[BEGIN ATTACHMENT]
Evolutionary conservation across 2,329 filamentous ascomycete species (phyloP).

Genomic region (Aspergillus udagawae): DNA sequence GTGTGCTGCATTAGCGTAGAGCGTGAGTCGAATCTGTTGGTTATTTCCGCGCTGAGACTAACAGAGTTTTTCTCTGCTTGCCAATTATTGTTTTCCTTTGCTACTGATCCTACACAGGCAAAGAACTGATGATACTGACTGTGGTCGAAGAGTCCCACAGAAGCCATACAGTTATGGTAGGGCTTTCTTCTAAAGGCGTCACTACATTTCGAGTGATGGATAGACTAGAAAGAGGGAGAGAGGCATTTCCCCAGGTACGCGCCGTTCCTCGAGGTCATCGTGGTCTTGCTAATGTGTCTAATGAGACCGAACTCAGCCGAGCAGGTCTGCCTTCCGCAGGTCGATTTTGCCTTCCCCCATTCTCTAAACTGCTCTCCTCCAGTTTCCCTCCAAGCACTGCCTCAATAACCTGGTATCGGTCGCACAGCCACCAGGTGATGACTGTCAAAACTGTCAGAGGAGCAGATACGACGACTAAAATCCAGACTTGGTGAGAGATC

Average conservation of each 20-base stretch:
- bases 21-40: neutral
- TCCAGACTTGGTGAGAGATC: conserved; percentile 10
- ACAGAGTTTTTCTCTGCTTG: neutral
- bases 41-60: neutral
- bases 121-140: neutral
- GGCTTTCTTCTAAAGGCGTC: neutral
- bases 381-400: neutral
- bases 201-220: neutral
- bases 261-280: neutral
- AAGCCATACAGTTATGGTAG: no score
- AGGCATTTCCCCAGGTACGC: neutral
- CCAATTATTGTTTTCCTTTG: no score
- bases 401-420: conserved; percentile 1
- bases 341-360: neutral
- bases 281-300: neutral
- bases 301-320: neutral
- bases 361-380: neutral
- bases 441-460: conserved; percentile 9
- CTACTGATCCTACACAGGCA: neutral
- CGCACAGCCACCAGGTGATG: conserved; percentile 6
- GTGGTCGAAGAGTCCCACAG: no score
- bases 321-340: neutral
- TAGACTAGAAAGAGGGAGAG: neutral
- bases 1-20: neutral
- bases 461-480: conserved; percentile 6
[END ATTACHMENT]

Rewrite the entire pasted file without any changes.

Evolutionary conservation across 2,329 filamentous ascomycete species (phyloP).

Genomic region (Aspergillus udagawae): DNA sequence GTGTGCTGCATTAGCGTAGAGCGTGAGTCGAATCTGTTGGTTATTTCCGCGCTGAGACTAACAGAGTTTTTCTCTGCTTGCCAATTATTGTTTTCCTTTGCTACTGATCCTACACAGGCAAAGAACTGATGATACTGACTGTGGTCGAAGAGTCCCACAGAAGCCATACAGTTATGGTAGGGCTTTCTTCTAAAGGCGTCACTACATTTCGAGTGATGGATAGACTAGAAAGAGGGAGAGAGGCATTTCCCCAGGTACGCGCCGTTCCTCGAGGTCATCGTGGTCTTGCTAATGTGTCTAATGAGACCGAACTCAGCCGAGCAGGTCTGCCTTCCGCAGGTCGATTTTGCCTTCCCCCATTCTCTAAACTGCTCTCCTCCAGTTTCCCTCCAAGCACTGCCTCAATAACCTGGTATCGGTCGCACAGCCACCAGGTGATGACTGTCAAAACTGTCAGAGGAGCAGATACGACGACTAAAATCCAGACTTGGTGAGAGATC

Average conservation of each 20-base stretch:
- bases 21-40: neutral
- TCCAGACTTGGTGAGAGATC: conserved; percentile 10
- ACAGAGTTTTTCTCTGCTTG: neutral
- bases 41-60: neutral
- bases 121-140: neutral
- GGCTTTCTTCTAAAGGCGTC: neutral
- bases 381-400: neutral
- bases 201-220: neutral
- bases 261-280: neutral
- AAGCCATACAGTTATGGTAG: no score
- AGGCATTTCCCCAGGTACGC: neutral
- CCAATTATTGTTTTCCTTTG: no score
- bases 401-420: conserved; percentile 1
- bases 341-360: neutral
- bases 281-300: neutral
- bases 301-320: neutral
- bases 361-380: neutral
- bases 441-460: conserved; percentile 9
- CTACTGATCCTACACAGGCA: neutral
- CGCACAGCCACCAGGTGATG: conserved; percentile 6
- GTGGTCGAAGAGTCCCACAG: no score
- bases 321-340: neutral
- TAGACTAGAAAGAGGGAGAG: neutral
- bases 1-20: neutral
- bases 461-480: conserved; percentile 6